The first overall pick in the 2009 MLB draft was Stephen Strasburg, who was selected by the Washington Nationals. Strasburg played three seasons at San Diego State, where his career got off to a rocky start. He was overweight and out of shape and the Aztec conditioning coach encouraged Strasburg to quit. Obviously he didn’t and after his junior season, Strasburg was 13-1 with a 1.32 ERA with 195 strikeouts in 109 innings pitched.
The Nationals signed Strasburg just seconds before the deadline. He then shattered the record rookie contract Mark Prior signed with the Chicago Cubs by inking a four-year contract for $15.1 million. He made his debut a couple of months later in the Arizona Fall League. The anticipation for Strasburg grew as he was starting his first minor league season in 2010 when he was named the top pitching prospect and second overall prospect. On June 8th, Strasburg made his major league debut against the Pittsburgh Pirates in one of the most-hyped pitching debuts the major leagues have ever seen. Strasburg lived up to the hype, pitching seven innings while allowing two runs and 14 strikeouts with no walks.
As Strasburg was racking up the strikeouts he started to develop inflammation in his pitching shoulder. In July, Strasburg headed to the injured list. Strasburg returned on August 10th, but after three starts, he was injured again. The Nationals announced Strasburg needed to have Tommy John surgery. He returned to the majors on September 6th, 2011. In the 2012 season, it was announced Strasburg would be on an innings limit. Because of this, he did not pitch in the playoffs — a decision that spawned great debates. The Nationals decided to protect their prized pitcher and lost in the NLDS to the St Louis Cardinals in five games.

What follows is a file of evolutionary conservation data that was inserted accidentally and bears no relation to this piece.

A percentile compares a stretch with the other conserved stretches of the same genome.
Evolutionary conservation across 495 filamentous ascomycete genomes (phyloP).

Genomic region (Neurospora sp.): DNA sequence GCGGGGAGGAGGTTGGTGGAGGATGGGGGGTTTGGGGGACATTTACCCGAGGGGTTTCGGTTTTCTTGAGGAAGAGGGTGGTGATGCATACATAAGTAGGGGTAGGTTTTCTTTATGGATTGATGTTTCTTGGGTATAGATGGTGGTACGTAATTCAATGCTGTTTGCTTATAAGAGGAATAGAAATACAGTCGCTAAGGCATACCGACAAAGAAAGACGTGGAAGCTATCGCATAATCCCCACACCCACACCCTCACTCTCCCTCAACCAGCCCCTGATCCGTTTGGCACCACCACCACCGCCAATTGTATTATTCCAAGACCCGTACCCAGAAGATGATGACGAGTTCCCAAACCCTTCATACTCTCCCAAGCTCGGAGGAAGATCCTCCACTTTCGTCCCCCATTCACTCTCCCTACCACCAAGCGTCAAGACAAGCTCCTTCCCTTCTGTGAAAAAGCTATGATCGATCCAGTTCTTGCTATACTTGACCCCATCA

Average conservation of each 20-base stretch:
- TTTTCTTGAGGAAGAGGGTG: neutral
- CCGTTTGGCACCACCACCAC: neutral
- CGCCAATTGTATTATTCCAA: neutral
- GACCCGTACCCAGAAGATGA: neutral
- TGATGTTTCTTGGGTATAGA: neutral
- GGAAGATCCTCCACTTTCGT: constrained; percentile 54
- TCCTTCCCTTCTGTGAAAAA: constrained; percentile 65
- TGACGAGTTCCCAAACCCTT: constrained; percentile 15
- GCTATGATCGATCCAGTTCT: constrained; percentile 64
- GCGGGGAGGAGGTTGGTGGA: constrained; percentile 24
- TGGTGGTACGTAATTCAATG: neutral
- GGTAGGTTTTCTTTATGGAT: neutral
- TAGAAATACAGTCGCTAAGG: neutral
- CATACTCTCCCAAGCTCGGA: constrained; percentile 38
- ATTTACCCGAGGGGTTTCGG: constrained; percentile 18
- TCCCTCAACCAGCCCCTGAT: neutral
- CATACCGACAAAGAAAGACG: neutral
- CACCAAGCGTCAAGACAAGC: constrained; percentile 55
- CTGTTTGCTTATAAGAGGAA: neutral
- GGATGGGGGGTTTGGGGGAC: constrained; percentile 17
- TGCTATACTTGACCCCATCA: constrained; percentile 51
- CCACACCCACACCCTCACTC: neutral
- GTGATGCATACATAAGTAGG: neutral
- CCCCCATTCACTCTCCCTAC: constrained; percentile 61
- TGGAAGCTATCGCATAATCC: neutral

Strasburg has had at least one stint on the injured list every year except 2014. The Nationals were going to be cautious with the golden arm of Strasburg. As the 2015 season started, Strasburg signed a seven-year contract for $175 million with an opt-out following the 2019 season. This ultimately was an important clause in his contract as Strasburg turned in his best season in 2019, leading the Nationals to a World Championship. Strasburg won five games in the 2019 postseason including two games in the Fall Classic. He pitched 36 innings, allowing eight earned runs while striking out 47 batters. The 2019 season was the first season since 2014 where Strasburg pitched more than 200 innings. When adding the innings Strasburg threw in the postseason, this was the most innings he has ever thrown in a season. Strasburg was named the World Series MVP.
Highest Paid Pitcher — For a Week
After Strasburg opted out of his contract the Nationals signed him to a record-setting contract for a pitcher. They agreed to a seven-year, $245 million deal. This was a record for one week as Gerrit Cole eclipsed that total when he signed with the Yankees. Strasburg’s career numbers are 112-58 with a 3.17 ERA and a 1.086 WHIP. In 1,438 innings Strasburg has struck out 1,695 batters. It is safe to say the Strasburg was worth being the top pick in the 2009 MLB draft.